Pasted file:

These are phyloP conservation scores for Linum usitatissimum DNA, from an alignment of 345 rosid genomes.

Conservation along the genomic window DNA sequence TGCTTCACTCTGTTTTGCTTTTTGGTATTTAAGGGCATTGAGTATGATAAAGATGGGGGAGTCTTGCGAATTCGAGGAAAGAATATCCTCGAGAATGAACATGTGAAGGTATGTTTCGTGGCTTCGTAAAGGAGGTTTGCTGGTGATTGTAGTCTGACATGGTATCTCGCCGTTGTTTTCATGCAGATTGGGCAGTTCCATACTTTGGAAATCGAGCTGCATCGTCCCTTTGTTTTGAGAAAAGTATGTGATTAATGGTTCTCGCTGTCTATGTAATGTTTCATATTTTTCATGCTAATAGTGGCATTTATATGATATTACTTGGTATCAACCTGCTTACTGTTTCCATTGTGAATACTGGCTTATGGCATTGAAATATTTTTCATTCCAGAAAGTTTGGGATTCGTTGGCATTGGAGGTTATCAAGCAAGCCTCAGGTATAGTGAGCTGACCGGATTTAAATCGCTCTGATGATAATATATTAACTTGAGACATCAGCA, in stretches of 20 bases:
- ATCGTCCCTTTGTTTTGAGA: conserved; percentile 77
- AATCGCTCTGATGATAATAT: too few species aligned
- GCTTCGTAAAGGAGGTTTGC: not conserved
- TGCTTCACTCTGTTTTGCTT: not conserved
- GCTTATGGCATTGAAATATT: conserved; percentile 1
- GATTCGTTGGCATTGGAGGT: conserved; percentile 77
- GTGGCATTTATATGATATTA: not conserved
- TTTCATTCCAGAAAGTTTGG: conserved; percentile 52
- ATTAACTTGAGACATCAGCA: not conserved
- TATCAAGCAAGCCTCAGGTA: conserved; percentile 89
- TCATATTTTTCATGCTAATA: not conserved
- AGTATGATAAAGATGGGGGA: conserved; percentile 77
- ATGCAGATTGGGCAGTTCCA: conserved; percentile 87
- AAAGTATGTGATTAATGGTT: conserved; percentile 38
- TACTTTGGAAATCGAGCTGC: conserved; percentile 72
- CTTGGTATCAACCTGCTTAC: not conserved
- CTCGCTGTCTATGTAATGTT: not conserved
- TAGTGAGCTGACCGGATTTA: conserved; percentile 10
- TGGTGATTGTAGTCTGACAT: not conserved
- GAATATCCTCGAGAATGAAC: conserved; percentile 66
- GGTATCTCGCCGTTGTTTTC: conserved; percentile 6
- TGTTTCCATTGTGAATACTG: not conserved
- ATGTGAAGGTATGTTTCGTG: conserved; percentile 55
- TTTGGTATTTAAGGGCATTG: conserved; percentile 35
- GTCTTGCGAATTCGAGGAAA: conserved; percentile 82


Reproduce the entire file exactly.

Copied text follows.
These are phyloP conservation scores for Linum usitatissimum DNA, from an alignment of 345 rosid genomes.

Conservation along the genomic window DNA sequence TGCTTCACTCTGTTTTGCTTTTTGGTATTTAAGGGCATTGAGTATGATAAAGATGGGGGAGTCTTGCGAATTCGAGGAAAGAATATCCTCGAGAATGAACATGTGAAGGTATGTTTCGTGGCTTCGTAAAGGAGGTTTGCTGGTGATTGTAGTCTGACATGGTATCTCGCCGTTGTTTTCATGCAGATTGGGCAGTTCCATACTTTGGAAATCGAGCTGCATCGTCCCTTTGTTTTGAGAAAAGTATGTGATTAATGGTTCTCGCTGTCTATGTAATGTTTCATATTTTTCATGCTAATAGTGGCATTTATATGATATTACTTGGTATCAACCTGCTTACTGTTTCCATTGTGAATACTGGCTTATGGCATTGAAATATTTTTCATTCCAGAAAGTTTGGGATTCGTTGGCATTGGAGGTTATCAAGCAAGCCTCAGGTATAGTGAGCTGACCGGATTTAAATCGCTCTGATGATAATATATTAACTTGAGACATCAGCA, in stretches of 20 bases:
- ATCGTCCCTTTGTTTTGAGA: conserved; percentile 77
- AATCGCTCTGATGATAATAT: too few species aligned
- GCTTCGTAAAGGAGGTTTGC: not conserved
- TGCTTCACTCTGTTTTGCTT: not conserved
- GCTTATGGCATTGAAATATT: conserved; percentile 1
- GATTCGTTGGCATTGGAGGT: conserved; percentile 77
- GTGGCATTTATATGATATTA: not conserved
- TTTCATTCCAGAAAGTTTGG: conserved; percentile 52
- ATTAACTTGAGACATCAGCA: not conserved
- TATCAAGCAAGCCTCAGGTA: conserved; percentile 89
- TCATATTTTTCATGCTAATA: not conserved
- AGTATGATAAAGATGGGGGA: conserved; percentile 77
- ATGCAGATTGGGCAGTTCCA: conserved; percentile 87
- AAAGTATGTGATTAATGGTT: conserved; percentile 38
- TACTTTGGAAATCGAGCTGC: conserved; percentile 72
- CTTGGTATCAACCTGCTTAC: not conserved
- CTCGCTGTCTATGTAATGTT: not conserved
- TAGTGAGCTGACCGGATTTA: conserved; percentile 10
- TGGTGATTGTAGTCTGACAT: not conserved
- GAATATCCTCGAGAATGAAC: conserved; percentile 66
- GGTATCTCGCCGTTGTTTTC: conserved; percentile 6
- TGTTTCCATTGTGAATACTG: not conserved
- ATGTGAAGGTATGTTTCGTG: conserved; percentile 55
- TTTGGTATTTAAGGGCATTG: conserved; percentile 35
- GTCTTGCGAATTCGAGGAAA: conserved; percentile 82